Taking Science to the Moon by Donald A. Beattie
Lunar Experiments and the Apollo Program (New Series in NASA History)

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How did science get aboard the Apollo rockets, and what did scientists do with the space allotted to them? Taking Science to the Moon describes, from the perspective of NASA headquarters, the struggles that took place to include science payloads and lunar exploration as part of the Apollo program. Donald A. Beattie—who served at NASA from 1963 to 1973 in several management positions and finally as program manager, Apollo Lunar Surface Experiments—here supplies a detailed, insider's view of the events leading up to the acceptance of science activities on all the Apollo missions.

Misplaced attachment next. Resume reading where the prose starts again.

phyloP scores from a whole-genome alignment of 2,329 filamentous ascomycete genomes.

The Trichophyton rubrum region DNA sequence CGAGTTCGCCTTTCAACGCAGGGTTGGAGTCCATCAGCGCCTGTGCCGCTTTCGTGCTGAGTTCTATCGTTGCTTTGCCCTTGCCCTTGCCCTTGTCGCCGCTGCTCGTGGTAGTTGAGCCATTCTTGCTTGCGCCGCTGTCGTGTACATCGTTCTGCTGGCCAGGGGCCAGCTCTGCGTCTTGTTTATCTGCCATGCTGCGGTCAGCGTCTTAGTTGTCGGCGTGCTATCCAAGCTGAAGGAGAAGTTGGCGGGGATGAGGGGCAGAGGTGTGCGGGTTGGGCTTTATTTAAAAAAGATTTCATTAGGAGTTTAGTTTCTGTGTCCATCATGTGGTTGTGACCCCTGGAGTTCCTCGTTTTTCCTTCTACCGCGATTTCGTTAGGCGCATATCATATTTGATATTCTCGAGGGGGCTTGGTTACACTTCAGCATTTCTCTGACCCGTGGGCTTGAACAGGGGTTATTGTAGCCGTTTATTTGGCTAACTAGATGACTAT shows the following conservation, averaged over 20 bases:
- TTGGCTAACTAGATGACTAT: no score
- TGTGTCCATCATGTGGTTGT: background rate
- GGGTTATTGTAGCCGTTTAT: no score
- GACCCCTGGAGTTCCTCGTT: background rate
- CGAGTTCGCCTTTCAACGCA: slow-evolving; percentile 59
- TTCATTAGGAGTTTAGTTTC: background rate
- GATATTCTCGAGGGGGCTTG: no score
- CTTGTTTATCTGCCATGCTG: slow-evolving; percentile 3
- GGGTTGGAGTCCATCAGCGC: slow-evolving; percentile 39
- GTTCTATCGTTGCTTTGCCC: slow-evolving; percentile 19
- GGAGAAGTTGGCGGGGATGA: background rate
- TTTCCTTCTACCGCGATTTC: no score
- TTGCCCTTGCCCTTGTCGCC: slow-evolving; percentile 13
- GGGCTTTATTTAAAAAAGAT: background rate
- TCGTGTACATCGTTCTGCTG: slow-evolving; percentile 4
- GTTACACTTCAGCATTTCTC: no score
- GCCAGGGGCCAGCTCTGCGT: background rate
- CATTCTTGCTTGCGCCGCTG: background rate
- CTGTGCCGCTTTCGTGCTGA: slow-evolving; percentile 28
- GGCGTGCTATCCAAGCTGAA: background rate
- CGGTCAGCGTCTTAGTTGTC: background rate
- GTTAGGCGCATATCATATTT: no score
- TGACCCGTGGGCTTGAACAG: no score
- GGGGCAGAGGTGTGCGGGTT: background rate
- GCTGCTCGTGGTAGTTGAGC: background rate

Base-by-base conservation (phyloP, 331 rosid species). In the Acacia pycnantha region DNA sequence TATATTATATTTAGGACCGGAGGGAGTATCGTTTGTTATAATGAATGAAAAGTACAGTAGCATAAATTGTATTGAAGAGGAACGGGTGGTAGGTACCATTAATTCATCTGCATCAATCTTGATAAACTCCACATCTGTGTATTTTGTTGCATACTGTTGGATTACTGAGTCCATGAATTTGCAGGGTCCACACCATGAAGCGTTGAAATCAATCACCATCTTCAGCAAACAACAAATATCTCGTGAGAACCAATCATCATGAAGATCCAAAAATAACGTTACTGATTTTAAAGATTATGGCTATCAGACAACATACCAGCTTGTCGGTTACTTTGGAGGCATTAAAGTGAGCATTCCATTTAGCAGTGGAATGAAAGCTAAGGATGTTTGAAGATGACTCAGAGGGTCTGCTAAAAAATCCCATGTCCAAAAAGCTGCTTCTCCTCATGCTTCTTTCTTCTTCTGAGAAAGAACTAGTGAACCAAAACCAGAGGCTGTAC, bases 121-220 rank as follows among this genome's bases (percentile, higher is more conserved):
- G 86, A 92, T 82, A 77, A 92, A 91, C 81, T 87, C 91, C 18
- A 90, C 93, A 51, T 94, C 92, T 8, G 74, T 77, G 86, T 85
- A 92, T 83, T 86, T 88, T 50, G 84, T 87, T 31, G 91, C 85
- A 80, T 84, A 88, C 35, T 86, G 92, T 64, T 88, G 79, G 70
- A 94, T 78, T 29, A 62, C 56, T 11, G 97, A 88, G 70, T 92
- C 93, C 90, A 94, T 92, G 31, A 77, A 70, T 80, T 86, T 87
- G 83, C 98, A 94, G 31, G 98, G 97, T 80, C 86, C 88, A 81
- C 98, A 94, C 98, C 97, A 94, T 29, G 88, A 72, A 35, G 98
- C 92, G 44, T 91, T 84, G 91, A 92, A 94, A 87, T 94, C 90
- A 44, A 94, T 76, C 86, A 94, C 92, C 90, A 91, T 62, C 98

About Donald A. Beattie

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Donald A. Beattie is a former NASA engineer who has also worked with the National Science Foundation and the Department of Energy. He currently works as a private consultant. He is the author of History and Overview of Solar Heat Technologies.
Published July 3, 2003 by Johns Hopkins University Press. 352 pages
Genres: History, Education & Reference, Professional & Technical, Science & Math, Computers & Technology. Non-fiction

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"Conceived primarily as a political statement, Apollo achieved much more than its original goal," Beattie, a geologist and former project manager of the Apollo Lunar Surface Experiments, writes in this valuable addition to the literature on America's race for the moon.

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